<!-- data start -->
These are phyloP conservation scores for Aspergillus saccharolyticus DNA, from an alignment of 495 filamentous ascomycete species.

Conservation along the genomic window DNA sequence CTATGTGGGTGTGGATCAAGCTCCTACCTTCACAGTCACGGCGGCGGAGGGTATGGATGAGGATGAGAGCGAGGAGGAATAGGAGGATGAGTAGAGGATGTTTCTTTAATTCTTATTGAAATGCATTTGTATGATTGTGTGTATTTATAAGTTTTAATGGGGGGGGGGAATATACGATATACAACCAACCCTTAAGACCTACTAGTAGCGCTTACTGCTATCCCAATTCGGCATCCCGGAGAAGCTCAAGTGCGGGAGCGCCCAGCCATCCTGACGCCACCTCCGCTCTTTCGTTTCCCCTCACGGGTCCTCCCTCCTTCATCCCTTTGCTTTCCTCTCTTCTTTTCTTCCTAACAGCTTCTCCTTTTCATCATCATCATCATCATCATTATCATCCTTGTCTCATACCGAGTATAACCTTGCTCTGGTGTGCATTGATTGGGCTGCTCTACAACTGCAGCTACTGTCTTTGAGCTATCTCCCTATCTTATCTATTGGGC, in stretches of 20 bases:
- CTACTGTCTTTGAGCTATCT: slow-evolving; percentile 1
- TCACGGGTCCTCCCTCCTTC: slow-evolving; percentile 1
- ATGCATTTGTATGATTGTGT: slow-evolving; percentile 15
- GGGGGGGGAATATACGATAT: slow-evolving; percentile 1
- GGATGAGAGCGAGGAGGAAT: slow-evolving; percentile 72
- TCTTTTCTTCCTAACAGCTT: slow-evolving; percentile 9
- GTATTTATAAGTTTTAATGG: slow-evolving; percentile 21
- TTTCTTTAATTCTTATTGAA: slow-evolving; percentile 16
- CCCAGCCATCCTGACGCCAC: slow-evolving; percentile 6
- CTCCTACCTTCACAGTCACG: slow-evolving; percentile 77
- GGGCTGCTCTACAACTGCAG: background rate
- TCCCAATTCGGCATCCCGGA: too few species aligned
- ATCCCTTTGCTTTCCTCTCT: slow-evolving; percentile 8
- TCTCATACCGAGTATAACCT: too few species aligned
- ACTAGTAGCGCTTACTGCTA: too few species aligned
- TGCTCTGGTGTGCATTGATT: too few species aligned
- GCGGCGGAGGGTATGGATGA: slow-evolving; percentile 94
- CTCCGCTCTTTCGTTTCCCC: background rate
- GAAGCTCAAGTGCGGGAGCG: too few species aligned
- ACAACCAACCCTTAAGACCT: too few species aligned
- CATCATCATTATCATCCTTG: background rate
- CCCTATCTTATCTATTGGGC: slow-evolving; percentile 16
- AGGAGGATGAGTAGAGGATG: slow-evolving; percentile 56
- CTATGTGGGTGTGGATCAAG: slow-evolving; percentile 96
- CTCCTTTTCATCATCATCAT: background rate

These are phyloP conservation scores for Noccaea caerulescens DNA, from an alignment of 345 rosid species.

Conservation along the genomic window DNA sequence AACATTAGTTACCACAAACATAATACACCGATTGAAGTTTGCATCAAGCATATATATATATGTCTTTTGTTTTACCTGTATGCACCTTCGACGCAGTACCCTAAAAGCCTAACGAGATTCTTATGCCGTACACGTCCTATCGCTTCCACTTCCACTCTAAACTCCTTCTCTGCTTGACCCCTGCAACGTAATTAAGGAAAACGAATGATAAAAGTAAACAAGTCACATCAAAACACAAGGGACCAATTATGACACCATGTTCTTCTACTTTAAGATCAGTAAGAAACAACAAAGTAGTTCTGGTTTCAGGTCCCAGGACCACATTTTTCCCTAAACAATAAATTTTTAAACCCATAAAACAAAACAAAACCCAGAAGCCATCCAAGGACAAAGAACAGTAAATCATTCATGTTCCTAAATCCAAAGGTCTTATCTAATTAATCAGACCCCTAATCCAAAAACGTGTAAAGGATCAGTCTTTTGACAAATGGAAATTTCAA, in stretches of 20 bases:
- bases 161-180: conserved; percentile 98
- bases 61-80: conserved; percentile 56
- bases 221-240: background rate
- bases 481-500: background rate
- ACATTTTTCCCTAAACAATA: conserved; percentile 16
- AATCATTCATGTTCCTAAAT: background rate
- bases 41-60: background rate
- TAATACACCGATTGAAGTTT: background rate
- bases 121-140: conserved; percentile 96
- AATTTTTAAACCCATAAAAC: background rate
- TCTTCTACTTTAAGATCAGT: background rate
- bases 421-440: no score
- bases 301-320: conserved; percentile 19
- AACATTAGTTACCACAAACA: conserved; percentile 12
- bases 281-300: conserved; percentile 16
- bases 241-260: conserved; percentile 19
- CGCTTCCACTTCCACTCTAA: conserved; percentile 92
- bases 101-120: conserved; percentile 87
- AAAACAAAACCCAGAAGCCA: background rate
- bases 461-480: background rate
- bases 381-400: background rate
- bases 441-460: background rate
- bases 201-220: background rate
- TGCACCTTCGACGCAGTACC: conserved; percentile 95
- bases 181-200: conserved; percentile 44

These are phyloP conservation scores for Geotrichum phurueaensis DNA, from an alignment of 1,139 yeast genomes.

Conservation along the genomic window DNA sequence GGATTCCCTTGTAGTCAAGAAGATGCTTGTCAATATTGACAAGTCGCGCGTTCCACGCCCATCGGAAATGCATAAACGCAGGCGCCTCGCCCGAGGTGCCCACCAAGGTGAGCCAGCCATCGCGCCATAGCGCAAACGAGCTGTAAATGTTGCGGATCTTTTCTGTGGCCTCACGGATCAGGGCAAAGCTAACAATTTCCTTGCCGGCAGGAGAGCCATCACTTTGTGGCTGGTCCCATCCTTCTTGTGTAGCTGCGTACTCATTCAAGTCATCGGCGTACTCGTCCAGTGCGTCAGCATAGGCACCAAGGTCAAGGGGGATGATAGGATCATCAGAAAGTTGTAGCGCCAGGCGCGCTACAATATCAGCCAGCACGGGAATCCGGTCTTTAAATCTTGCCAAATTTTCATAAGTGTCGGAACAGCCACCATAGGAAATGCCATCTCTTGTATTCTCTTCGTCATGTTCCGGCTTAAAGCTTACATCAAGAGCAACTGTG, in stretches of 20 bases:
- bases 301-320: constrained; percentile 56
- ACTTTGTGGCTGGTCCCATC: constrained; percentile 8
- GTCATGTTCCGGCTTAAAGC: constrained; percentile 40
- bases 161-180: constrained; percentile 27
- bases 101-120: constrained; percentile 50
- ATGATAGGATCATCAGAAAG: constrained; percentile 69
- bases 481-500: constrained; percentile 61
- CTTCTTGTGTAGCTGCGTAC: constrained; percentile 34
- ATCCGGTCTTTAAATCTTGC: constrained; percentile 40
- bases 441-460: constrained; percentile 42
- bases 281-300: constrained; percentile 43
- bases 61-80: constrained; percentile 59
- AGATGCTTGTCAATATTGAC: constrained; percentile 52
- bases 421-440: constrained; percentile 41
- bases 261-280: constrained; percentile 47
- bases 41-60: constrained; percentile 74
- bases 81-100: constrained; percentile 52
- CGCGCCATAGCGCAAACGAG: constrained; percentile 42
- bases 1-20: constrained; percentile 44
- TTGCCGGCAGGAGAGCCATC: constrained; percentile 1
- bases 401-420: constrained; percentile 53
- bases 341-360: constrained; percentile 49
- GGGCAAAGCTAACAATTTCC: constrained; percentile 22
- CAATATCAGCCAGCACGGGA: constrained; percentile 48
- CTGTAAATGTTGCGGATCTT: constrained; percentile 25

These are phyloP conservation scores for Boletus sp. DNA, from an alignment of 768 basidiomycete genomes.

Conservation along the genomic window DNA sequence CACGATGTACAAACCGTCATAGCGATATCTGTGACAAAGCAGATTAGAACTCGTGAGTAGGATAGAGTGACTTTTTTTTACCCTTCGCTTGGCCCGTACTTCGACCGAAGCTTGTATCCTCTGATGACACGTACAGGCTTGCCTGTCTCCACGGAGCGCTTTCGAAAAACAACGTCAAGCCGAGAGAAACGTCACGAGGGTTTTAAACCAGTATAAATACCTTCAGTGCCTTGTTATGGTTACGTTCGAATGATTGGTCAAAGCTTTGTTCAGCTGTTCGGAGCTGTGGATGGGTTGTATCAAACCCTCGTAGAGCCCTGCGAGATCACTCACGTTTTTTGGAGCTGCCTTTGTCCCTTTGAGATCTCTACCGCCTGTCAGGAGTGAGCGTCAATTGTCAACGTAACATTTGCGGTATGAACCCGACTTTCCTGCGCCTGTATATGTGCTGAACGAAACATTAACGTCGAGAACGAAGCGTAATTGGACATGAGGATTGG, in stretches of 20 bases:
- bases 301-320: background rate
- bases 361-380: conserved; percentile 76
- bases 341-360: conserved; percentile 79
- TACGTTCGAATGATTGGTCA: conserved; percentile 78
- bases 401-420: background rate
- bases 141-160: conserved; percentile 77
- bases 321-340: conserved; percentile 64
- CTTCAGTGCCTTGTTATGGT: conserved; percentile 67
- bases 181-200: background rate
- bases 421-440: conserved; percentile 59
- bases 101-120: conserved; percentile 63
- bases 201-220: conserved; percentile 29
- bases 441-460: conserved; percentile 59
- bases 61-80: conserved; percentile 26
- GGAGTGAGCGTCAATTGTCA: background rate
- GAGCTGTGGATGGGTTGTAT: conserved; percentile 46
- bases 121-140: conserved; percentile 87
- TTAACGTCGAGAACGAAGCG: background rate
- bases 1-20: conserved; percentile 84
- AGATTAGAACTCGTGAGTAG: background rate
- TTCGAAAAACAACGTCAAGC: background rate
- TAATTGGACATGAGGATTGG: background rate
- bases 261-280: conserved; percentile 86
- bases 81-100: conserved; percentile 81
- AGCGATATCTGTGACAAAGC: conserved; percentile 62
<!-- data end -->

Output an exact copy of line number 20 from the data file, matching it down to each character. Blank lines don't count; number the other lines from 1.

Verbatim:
- CTCCGCTCTTTCGTTTCCCC: background rate